Botanical name: Citrus bergamia
Ideal location & conditions: Full sun and sheltered position
Size after 5 years: 1m x 75cm
Soil: Very well drained John Innes No.3. Add additional grit and stone
Flower colour: Creamy white with violet centre
Flowering period: June - October
Fruit harvest period: November - March
Although usually referred to as an orange, Bergamot is a hybrid, probably somewhere between bitter orange (Citrus aurantium) and either lemon (Citrus medica) or maybe even lime (Citrus limetta). The scientists are still arguing over that one! Bergamot trees are reasonably dwarfing and compact in the way they grow, so are very suited to pot growing, and as a bonus, they have no spines. Hurrah! The fruits are slightly pear shaped and usually have a navel, so they're very good for contemplation!
There are not many of us brave enough to eat a Bergamot segment by segment, but they really come into their own when the rind, flesh or leaf are used to liven up a cup of hot water, made into jars of marmalade or used to add a zing to your Gin & Tonic. The rind is very oily and grating the zest fills the kitchen with a fantastic aroma. It was this rind-oil characteristic which Paolo Feminis spotted in 1676 when he was resident in Cologne. By all accounts, personal hygiene was not high on the list of those living in the 18th Century, so splashing on the Eau de Cologne to mask the pong soon became very popular. By 1709 Paolo’s son in law, Gian Maria Farina, had made his millions out of the stuff - genius!
Most of us have experienced Bergamot when drinking a cup of Earl Grey Tea, where the dried tea leaf is infused with some of the essential oil. You can do your own at home with either a Chinese Black Tea or an Indian Black Tea. Scrape some rind off the Bergamot and place it in a very low oven for while until it looks and feels really dry, or if the sun is really strong, dry it outside on a tray for a day or two. Place the dried Bergamot rind with the tea in a caddy and leave for a week or so. Make the tea in a pot in the normal way and the boiling water will release the oil in the rind. You can impress your friends with that one - dead posh don't you know! (personally, I like a good strong cup of builders but I urge you to give it a go!).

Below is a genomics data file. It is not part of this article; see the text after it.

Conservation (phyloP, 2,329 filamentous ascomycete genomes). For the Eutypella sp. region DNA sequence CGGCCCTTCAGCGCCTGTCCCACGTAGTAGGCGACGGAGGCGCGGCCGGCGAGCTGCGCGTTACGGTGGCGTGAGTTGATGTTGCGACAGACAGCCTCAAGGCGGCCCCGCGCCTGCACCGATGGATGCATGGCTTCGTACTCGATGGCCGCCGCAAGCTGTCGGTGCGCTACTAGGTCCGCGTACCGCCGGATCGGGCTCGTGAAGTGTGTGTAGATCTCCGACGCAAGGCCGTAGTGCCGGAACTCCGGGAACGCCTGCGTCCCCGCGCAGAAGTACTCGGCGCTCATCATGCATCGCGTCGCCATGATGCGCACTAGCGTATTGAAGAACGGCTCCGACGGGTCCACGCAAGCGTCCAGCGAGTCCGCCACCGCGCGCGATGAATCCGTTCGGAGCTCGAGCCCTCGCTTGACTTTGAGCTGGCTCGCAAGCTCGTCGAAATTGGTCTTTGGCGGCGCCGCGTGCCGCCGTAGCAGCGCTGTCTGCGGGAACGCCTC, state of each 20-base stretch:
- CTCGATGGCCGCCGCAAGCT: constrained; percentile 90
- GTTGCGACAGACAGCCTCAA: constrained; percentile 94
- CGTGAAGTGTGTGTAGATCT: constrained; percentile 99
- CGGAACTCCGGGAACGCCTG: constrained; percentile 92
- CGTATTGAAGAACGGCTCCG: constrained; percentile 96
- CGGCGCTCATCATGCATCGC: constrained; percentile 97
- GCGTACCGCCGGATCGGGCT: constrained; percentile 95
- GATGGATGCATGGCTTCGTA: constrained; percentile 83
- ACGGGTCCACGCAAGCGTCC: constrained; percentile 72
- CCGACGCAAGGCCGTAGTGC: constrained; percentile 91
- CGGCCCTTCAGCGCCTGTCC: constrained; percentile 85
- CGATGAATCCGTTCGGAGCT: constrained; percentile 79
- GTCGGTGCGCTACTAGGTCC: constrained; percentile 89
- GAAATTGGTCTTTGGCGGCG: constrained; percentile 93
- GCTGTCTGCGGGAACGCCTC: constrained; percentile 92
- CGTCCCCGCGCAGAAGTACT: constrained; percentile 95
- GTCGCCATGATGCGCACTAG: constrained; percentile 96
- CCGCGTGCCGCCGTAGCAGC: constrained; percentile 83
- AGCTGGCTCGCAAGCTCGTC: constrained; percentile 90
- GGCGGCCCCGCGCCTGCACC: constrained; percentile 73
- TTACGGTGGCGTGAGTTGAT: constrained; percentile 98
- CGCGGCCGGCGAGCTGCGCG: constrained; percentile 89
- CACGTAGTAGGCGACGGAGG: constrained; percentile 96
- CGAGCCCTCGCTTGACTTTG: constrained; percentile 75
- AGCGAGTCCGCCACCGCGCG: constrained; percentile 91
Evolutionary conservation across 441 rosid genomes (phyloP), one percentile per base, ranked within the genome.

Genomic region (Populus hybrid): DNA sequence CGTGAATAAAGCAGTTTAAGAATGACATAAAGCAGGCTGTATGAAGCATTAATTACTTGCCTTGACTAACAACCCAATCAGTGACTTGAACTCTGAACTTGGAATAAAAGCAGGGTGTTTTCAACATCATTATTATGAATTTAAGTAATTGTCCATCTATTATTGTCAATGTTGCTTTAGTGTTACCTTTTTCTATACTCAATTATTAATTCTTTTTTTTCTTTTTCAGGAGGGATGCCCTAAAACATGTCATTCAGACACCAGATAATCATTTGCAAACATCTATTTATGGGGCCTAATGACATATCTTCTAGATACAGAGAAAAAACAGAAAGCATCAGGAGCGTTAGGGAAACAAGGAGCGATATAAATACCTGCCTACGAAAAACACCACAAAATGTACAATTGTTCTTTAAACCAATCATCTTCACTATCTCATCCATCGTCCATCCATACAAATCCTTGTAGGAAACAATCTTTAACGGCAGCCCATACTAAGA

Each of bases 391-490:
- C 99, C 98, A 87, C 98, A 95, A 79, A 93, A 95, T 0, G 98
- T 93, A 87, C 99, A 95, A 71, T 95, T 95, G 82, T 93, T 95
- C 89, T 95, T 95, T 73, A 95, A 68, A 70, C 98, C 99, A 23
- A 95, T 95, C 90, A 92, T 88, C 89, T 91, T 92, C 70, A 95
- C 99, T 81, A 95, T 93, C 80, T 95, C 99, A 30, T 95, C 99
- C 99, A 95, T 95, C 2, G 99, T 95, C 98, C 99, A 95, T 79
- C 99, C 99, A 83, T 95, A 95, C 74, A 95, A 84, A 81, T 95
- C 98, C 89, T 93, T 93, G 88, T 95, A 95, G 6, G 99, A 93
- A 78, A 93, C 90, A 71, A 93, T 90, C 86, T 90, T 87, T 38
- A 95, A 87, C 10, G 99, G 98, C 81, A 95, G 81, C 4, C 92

One of our other favourite Citrus, the Limetta Rosso has a very similar aroma to Bergamot and whilst their use is suitable as an alternative in the kitchen or in a Martini glass (any excuse!), extracting the essential oil for perfume is no where near as good as the true Bergamot. It's well worth trying the two varieties side by side though to see what you think.
Five reasons to plant a Bergamot:
• Very well suited to pot growing
• No prickly spines to negotiate
• The flowers and fruit smell AMAZING!
• Use in the kitchen to make your own marmalade, add the zest to savoury or sweet dishes or add to a Gin & Tonic for that special pizazz!
• Dry the rind to make your tea infusions